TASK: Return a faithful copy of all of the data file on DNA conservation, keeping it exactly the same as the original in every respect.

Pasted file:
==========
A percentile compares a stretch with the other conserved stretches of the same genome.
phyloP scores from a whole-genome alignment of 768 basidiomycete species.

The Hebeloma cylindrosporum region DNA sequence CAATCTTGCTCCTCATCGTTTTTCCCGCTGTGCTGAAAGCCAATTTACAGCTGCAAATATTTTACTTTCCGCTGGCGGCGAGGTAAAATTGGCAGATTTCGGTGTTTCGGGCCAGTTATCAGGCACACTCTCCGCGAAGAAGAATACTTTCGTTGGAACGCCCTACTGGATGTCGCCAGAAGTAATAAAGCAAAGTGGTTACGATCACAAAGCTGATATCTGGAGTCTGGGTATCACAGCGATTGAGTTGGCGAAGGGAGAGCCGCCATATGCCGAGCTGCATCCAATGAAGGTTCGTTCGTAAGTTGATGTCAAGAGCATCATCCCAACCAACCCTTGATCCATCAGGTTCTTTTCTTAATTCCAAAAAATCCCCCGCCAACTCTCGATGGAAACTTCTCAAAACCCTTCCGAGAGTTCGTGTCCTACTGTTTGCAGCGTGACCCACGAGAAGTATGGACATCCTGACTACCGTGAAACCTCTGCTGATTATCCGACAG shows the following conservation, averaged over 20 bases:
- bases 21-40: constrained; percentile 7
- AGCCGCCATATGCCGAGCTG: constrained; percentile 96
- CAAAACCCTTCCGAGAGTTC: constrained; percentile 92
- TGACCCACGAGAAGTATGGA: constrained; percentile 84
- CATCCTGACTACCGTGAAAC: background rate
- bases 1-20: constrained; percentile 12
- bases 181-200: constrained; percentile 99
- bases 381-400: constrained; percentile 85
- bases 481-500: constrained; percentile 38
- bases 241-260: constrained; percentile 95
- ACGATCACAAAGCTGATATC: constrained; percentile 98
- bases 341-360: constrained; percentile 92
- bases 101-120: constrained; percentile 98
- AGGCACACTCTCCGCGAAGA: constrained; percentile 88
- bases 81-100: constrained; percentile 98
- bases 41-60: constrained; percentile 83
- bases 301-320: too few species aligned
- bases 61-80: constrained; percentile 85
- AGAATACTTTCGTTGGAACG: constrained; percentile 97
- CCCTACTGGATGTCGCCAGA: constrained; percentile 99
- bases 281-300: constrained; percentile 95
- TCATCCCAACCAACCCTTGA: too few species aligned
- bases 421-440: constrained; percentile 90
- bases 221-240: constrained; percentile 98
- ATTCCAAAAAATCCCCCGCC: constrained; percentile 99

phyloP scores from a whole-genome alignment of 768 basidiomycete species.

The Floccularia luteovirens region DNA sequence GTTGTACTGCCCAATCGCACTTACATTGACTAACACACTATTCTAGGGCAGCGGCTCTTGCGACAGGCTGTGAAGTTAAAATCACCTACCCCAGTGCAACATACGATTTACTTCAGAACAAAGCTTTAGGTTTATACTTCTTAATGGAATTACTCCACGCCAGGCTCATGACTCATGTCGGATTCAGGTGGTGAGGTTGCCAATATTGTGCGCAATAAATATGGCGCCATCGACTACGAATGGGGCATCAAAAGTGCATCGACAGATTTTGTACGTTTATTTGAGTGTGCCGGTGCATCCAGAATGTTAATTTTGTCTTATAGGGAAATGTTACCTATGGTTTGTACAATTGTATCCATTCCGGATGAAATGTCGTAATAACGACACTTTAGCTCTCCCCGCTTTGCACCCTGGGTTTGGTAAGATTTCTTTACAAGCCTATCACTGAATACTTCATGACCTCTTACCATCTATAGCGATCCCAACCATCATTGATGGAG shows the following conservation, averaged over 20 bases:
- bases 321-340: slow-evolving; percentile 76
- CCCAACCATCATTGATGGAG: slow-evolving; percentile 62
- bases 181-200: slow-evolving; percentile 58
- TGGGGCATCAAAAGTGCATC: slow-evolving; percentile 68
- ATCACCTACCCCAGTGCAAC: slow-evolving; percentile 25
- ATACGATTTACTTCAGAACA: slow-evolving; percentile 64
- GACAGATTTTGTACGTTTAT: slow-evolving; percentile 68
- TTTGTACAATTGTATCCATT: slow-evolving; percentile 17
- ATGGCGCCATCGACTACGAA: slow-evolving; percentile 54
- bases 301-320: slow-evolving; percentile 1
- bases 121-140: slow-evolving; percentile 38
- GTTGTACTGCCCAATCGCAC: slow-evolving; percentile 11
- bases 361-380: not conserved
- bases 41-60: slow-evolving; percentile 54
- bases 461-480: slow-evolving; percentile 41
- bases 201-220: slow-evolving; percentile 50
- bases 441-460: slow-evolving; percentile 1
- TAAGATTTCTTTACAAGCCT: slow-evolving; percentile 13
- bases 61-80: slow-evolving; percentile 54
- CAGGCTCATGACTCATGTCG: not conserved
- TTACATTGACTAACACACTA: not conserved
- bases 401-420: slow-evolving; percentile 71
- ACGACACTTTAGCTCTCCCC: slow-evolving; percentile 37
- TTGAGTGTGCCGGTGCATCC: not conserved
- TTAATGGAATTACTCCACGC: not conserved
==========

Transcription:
A percentile compares a stretch with the other conserved stretches of the same genome.
phyloP scores from a whole-genome alignment of 768 basidiomycete species.

The Hebeloma cylindrosporum region DNA sequence CAATCTTGCTCCTCATCGTTTTTCCCGCTGTGCTGAAAGCCAATTTACAGCTGCAAATATTTTACTTTCCGCTGGCGGCGAGGTAAAATTGGCAGATTTCGGTGTTTCGGGCCAGTTATCAGGCACACTCTCCGCGAAGAAGAATACTTTCGTTGGAACGCCCTACTGGATGTCGCCAGAAGTAATAAAGCAAAGTGGTTACGATCACAAAGCTGATATCTGGAGTCTGGGTATCACAGCGATTGAGTTGGCGAAGGGAGAGCCGCCATATGCCGAGCTGCATCCAATGAAGGTTCGTTCGTAAGTTGATGTCAAGAGCATCATCCCAACCAACCCTTGATCCATCAGGTTCTTTTCTTAATTCCAAAAAATCCCCCGCCAACTCTCGATGGAAACTTCTCAAAACCCTTCCGAGAGTTCGTGTCCTACTGTTTGCAGCGTGACCCACGAGAAGTATGGACATCCTGACTACCGTGAAACCTCTGCTGATTATCCGACAG shows the following conservation, averaged over 20 bases:
- bases 21-40: constrained; percentile 7
- AGCCGCCATATGCCGAGCTG: constrained; percentile 96
- CAAAACCCTTCCGAGAGTTC: constrained; percentile 92
- TGACCCACGAGAAGTATGGA: constrained; percentile 84
- CATCCTGACTACCGTGAAAC: background rate
- bases 1-20: constrained; percentile 12
- bases 181-200: constrained; percentile 99
- bases 381-400: constrained; percentile 85
- bases 481-500: constrained; percentile 38
- bases 241-260: constrained; percentile 95
- ACGATCACAAAGCTGATATC: constrained; percentile 98
- bases 341-360: constrained; percentile 92
- bases 101-120: constrained; percentile 98
- AGGCACACTCTCCGCGAAGA: constrained; percentile 88
- bases 81-100: constrained; percentile 98
- bases 41-60: constrained; percentile 83
- bases 301-320: too few species aligned
- bases 61-80: constrained; percentile 85
- AGAATACTTTCGTTGGAACG: constrained; percentile 97
- CCCTACTGGATGTCGCCAGA: constrained; percentile 99
- bases 281-300: constrained; percentile 95
- TCATCCCAACCAACCCTTGA: too few species aligned
- bases 421-440: constrained; percentile 90
- bases 221-240: constrained; percentile 98
- ATTCCAAAAAATCCCCCGCC: constrained; percentile 99

phyloP scores from a whole-genome alignment of 768 basidiomycete species.

The Floccularia luteovirens region DNA sequence GTTGTACTGCCCAATCGCACTTACATTGACTAACACACTATTCTAGGGCAGCGGCTCTTGCGACAGGCTGTGAAGTTAAAATCACCTACCCCAGTGCAACATACGATTTACTTCAGAACAAAGCTTTAGGTTTATACTTCTTAATGGAATTACTCCACGCCAGGCTCATGACTCATGTCGGATTCAGGTGGTGAGGTTGCCAATATTGTGCGCAATAAATATGGCGCCATCGACTACGAATGGGGCATCAAAAGTGCATCGACAGATTTTGTACGTTTATTTGAGTGTGCCGGTGCATCCAGAATGTTAATTTTGTCTTATAGGGAAATGTTACCTATGGTTTGTACAATTGTATCCATTCCGGATGAAATGTCGTAATAACGACACTTTAGCTCTCCCCGCTTTGCACCCTGGGTTTGGTAAGATTTCTTTACAAGCCTATCACTGAATACTTCATGACCTCTTACCATCTATAGCGATCCCAACCATCATTGATGGAG shows the following conservation, averaged over 20 bases:
- bases 321-340: slow-evolving; percentile 76
- CCCAACCATCATTGATGGAG: slow-evolving; percentile 62
- bases 181-200: slow-evolving; percentile 58
- TGGGGCATCAAAAGTGCATC: slow-evolving; percentile 68
- ATCACCTACCCCAGTGCAAC: slow-evolving; percentile 25
- ATACGATTTACTTCAGAACA: slow-evolving; percentile 64
- GACAGATTTTGTACGTTTAT: slow-evolving; percentile 68
- TTTGTACAATTGTATCCATT: slow-evolving; percentile 17
- ATGGCGCCATCGACTACGAA: slow-evolving; percentile 54
- bases 301-320: slow-evolving; percentile 1
- bases 121-140: slow-evolving; percentile 38
- GTTGTACTGCCCAATCGCAC: slow-evolving; percentile 11
- bases 361-380: not conserved
- bases 41-60: slow-evolving; percentile 54
- bases 461-480: slow-evolving; percentile 41
- bases 201-220: slow-evolving; percentile 50
- bases 441-460: slow-evolving; percentile 1
- TAAGATTTCTTTACAAGCCT: slow-evolving; percentile 13
- bases 61-80: slow-evolving; percentile 54
- CAGGCTCATGACTCATGTCG: not conserved
- TTACATTGACTAACACACTA: not conserved
- bases 401-420: slow-evolving; percentile 71
- ACGACACTTTAGCTCTCCCC: slow-evolving; percentile 37
- TTGAGTGTGCCGGTGCATCC: not conserved
- TTAATGGAATTACTCCACGC: not conserved